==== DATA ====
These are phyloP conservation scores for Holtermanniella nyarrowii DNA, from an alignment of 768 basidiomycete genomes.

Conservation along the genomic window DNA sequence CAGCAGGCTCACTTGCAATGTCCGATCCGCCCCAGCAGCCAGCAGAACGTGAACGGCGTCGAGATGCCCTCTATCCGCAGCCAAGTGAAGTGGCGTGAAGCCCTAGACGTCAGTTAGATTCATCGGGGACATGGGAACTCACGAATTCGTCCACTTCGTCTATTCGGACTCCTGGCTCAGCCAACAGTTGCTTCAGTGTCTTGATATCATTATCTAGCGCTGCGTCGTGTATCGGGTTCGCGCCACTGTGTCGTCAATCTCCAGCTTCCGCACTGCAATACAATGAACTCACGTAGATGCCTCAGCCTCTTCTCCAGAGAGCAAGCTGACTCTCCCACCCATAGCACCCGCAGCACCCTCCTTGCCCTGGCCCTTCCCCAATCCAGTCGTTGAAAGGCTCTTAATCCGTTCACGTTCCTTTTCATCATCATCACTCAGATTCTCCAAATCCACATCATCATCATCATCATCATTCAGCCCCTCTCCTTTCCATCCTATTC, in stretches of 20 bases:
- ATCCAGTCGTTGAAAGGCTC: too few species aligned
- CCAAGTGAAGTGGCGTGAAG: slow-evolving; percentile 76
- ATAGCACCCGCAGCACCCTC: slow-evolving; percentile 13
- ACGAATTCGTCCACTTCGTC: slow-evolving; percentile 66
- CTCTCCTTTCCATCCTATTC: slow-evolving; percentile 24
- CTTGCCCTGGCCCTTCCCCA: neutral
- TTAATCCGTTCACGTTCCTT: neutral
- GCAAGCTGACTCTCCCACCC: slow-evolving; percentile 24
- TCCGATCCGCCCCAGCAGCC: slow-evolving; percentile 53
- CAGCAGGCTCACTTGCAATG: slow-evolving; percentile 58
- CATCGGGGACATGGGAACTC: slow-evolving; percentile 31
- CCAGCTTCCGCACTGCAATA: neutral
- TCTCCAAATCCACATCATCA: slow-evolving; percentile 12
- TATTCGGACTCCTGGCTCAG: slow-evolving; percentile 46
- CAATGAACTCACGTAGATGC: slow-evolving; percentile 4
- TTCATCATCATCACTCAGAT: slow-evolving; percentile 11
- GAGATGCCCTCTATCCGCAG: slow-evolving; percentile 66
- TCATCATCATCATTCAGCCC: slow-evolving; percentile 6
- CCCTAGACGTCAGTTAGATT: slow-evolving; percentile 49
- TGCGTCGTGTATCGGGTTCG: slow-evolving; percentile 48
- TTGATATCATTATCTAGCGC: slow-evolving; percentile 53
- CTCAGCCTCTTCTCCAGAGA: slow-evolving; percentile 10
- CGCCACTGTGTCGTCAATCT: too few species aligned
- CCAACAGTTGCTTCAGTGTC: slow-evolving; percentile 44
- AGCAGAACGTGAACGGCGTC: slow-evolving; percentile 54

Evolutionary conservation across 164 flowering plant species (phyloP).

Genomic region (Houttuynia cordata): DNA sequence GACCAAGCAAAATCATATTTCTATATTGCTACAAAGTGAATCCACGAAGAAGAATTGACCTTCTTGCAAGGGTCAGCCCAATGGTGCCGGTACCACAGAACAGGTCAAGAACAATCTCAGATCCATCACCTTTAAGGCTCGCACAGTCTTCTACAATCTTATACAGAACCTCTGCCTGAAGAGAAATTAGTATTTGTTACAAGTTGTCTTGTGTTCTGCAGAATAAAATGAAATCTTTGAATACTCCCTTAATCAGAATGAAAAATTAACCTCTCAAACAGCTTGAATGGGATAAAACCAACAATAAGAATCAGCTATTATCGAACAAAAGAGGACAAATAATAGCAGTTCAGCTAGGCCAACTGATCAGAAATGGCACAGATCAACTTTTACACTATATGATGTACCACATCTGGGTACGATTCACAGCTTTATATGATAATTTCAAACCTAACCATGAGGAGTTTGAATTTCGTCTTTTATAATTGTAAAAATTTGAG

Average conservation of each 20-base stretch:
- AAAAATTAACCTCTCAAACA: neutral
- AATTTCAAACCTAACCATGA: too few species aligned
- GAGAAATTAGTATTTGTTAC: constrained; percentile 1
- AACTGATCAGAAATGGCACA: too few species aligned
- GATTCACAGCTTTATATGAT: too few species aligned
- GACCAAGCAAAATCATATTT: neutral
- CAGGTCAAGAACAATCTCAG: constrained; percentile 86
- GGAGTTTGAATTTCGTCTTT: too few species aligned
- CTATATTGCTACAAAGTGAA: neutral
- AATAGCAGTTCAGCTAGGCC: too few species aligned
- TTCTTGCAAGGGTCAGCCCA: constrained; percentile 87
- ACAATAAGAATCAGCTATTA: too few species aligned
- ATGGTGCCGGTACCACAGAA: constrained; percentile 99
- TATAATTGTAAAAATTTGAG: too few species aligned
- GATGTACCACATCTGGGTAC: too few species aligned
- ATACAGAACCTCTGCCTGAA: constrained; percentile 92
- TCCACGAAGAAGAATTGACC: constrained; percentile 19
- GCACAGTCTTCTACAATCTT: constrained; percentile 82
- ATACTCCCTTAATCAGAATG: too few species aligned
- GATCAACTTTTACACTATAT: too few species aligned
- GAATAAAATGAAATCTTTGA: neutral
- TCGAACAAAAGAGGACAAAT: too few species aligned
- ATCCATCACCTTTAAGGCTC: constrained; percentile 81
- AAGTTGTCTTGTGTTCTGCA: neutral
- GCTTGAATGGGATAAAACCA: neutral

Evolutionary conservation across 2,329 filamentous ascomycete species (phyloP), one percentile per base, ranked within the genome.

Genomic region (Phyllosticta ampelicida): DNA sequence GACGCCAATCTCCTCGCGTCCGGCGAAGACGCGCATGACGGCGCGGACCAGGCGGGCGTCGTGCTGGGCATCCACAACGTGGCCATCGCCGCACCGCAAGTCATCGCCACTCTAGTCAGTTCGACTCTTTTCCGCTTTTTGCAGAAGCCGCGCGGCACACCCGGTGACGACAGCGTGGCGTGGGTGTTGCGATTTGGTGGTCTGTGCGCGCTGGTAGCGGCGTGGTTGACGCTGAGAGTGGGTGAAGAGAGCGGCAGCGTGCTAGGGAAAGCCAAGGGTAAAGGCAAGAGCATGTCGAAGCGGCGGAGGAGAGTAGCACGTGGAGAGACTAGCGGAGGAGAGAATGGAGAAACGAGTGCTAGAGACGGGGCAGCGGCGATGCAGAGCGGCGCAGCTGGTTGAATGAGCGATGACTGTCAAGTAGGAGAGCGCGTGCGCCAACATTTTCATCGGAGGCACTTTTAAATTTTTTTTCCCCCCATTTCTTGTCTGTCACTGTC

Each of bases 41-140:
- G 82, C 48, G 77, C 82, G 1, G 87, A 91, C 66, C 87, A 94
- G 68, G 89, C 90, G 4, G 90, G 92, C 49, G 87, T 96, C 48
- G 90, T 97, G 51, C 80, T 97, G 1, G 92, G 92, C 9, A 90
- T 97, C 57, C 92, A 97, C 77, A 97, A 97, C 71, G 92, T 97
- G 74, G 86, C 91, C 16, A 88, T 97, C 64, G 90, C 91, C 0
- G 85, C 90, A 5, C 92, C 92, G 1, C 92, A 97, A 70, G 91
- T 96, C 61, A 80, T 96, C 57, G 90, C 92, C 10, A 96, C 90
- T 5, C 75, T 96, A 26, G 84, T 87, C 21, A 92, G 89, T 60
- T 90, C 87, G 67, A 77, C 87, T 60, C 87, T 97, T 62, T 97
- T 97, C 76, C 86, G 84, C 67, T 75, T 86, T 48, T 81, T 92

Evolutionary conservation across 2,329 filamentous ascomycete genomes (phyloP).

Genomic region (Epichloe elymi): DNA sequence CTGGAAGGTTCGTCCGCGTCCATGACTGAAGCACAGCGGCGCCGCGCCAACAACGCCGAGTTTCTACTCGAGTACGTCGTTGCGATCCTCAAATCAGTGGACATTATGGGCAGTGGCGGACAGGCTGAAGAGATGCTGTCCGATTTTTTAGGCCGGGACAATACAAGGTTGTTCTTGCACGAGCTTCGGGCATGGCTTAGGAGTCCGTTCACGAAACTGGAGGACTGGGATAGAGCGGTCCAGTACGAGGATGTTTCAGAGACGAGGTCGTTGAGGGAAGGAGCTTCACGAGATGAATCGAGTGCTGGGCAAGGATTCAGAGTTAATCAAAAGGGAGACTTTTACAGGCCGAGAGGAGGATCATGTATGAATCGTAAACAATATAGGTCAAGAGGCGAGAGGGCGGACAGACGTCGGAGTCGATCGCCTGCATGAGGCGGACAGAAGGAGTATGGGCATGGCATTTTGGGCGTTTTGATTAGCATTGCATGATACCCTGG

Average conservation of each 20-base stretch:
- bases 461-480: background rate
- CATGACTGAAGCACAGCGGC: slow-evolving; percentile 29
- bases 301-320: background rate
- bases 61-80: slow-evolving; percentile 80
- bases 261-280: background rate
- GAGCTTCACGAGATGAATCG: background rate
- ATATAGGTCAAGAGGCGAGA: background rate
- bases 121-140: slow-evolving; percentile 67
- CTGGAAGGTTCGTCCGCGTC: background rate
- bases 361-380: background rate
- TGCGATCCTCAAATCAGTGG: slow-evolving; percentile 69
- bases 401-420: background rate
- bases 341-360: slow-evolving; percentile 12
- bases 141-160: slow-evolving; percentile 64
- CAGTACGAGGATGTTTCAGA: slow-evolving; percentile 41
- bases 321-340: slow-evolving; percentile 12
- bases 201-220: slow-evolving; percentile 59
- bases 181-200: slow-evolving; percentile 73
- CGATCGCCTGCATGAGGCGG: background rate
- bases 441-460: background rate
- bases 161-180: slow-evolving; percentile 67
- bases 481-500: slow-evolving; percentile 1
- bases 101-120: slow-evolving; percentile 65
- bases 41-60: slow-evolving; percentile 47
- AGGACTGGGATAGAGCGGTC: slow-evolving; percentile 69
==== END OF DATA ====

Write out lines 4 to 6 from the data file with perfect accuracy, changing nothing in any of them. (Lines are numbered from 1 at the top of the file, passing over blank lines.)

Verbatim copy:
- CCAAGTGAAGTGGCGTGAAG: slow-evolving; percentile 76
- ATAGCACCCGCAGCACCCTC: slow-evolving; percentile 13
- ACGAATTCGTCCACTTCGTC: slow-evolving; percentile 66